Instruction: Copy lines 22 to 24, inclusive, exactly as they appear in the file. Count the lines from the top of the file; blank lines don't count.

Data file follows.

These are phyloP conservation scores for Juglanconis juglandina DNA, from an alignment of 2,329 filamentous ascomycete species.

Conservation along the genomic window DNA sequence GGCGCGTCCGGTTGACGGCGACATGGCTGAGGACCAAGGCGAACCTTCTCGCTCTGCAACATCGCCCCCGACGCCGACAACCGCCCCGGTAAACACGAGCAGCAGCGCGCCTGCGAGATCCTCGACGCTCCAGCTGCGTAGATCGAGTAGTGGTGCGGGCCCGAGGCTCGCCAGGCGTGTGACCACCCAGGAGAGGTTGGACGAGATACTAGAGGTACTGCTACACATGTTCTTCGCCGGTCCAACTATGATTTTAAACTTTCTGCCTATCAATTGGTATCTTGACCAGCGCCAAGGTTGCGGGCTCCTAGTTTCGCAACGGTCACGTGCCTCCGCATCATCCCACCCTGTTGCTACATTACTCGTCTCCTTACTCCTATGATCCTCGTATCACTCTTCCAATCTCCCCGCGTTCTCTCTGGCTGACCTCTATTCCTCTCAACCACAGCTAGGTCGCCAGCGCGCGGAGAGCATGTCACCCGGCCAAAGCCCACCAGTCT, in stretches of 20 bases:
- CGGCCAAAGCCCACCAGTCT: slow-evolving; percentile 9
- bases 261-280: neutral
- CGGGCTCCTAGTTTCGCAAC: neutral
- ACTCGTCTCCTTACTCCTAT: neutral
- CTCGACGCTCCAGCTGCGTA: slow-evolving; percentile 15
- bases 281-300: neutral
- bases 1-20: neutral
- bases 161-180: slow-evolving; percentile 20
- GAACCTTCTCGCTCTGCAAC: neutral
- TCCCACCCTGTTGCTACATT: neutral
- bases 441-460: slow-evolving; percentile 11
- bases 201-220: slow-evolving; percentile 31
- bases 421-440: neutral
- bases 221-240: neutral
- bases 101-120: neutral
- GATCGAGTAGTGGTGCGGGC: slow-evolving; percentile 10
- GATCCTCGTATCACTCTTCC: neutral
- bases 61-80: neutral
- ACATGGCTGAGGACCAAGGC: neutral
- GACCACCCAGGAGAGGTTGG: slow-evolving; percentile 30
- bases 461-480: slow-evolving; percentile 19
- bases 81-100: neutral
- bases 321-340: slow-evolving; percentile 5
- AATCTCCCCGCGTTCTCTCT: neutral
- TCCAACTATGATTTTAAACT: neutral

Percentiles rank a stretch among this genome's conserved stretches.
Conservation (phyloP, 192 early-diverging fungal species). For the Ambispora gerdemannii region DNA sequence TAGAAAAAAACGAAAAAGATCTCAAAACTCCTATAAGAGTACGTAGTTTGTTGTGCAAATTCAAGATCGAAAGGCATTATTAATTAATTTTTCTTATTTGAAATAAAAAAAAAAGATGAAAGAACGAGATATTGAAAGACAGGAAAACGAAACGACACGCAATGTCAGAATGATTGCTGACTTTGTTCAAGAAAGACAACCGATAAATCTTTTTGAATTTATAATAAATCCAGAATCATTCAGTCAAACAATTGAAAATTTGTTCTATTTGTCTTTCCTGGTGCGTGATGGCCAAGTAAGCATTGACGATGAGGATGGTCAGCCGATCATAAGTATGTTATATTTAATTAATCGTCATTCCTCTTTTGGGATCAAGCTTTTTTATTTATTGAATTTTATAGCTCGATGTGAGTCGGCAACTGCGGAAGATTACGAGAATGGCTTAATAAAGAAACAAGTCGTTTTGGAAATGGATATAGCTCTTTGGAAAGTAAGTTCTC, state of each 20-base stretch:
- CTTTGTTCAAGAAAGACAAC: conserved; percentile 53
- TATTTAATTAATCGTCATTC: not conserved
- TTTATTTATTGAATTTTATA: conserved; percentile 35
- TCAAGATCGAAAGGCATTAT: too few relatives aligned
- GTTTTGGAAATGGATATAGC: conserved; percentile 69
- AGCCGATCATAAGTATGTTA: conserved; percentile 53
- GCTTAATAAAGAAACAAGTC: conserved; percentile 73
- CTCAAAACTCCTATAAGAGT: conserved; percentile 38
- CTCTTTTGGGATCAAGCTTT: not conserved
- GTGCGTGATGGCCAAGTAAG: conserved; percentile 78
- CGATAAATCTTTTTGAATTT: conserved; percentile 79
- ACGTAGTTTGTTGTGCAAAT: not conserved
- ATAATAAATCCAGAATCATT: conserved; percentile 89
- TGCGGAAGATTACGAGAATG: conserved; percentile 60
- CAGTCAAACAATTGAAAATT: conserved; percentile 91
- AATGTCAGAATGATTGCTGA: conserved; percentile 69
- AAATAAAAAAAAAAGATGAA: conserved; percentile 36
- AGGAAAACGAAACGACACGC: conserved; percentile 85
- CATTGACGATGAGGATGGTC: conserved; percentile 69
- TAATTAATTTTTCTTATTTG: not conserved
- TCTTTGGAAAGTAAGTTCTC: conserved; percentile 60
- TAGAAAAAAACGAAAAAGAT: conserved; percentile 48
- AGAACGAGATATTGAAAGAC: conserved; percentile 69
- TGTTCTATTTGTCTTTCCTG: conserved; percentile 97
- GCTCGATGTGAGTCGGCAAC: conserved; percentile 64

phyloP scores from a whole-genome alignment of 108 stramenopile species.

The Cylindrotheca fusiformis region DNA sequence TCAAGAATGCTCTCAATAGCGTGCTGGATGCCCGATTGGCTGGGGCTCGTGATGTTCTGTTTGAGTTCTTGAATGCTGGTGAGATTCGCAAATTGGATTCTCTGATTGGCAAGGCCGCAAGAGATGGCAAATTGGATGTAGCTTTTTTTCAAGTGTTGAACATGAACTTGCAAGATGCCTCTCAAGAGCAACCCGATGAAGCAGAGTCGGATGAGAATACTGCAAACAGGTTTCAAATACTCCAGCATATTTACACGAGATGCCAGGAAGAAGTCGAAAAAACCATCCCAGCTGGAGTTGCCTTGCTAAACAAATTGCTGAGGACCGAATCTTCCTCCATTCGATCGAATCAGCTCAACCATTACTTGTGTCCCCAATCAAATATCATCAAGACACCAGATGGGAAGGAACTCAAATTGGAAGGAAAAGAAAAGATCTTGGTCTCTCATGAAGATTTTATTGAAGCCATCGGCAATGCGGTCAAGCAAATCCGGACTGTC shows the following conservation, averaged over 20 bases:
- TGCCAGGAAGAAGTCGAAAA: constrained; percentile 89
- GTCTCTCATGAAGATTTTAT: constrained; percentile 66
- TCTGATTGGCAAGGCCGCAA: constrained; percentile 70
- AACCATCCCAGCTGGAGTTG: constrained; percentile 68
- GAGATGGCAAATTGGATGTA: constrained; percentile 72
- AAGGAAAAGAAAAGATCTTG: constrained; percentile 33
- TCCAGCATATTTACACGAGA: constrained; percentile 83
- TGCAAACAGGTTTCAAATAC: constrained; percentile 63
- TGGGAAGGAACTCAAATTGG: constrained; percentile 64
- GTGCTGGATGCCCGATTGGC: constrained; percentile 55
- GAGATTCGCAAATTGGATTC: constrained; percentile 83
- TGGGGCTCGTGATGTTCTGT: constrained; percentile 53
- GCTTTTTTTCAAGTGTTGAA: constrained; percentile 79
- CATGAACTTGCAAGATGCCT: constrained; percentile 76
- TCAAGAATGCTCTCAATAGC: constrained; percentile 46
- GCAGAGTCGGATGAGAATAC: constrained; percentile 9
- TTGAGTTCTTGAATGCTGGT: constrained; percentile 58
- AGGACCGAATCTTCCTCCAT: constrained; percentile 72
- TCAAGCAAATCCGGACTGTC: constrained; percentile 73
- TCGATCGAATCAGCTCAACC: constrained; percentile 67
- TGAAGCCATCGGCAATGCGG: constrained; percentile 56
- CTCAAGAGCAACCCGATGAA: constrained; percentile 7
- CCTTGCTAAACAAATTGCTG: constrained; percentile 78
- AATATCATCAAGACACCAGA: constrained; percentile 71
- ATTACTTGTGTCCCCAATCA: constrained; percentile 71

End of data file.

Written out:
- GACCACCCAGGAGAGGTTGG: slow-evolving; percentile 30
- bases 461-480: slow-evolving; percentile 19
- bases 81-100: neutral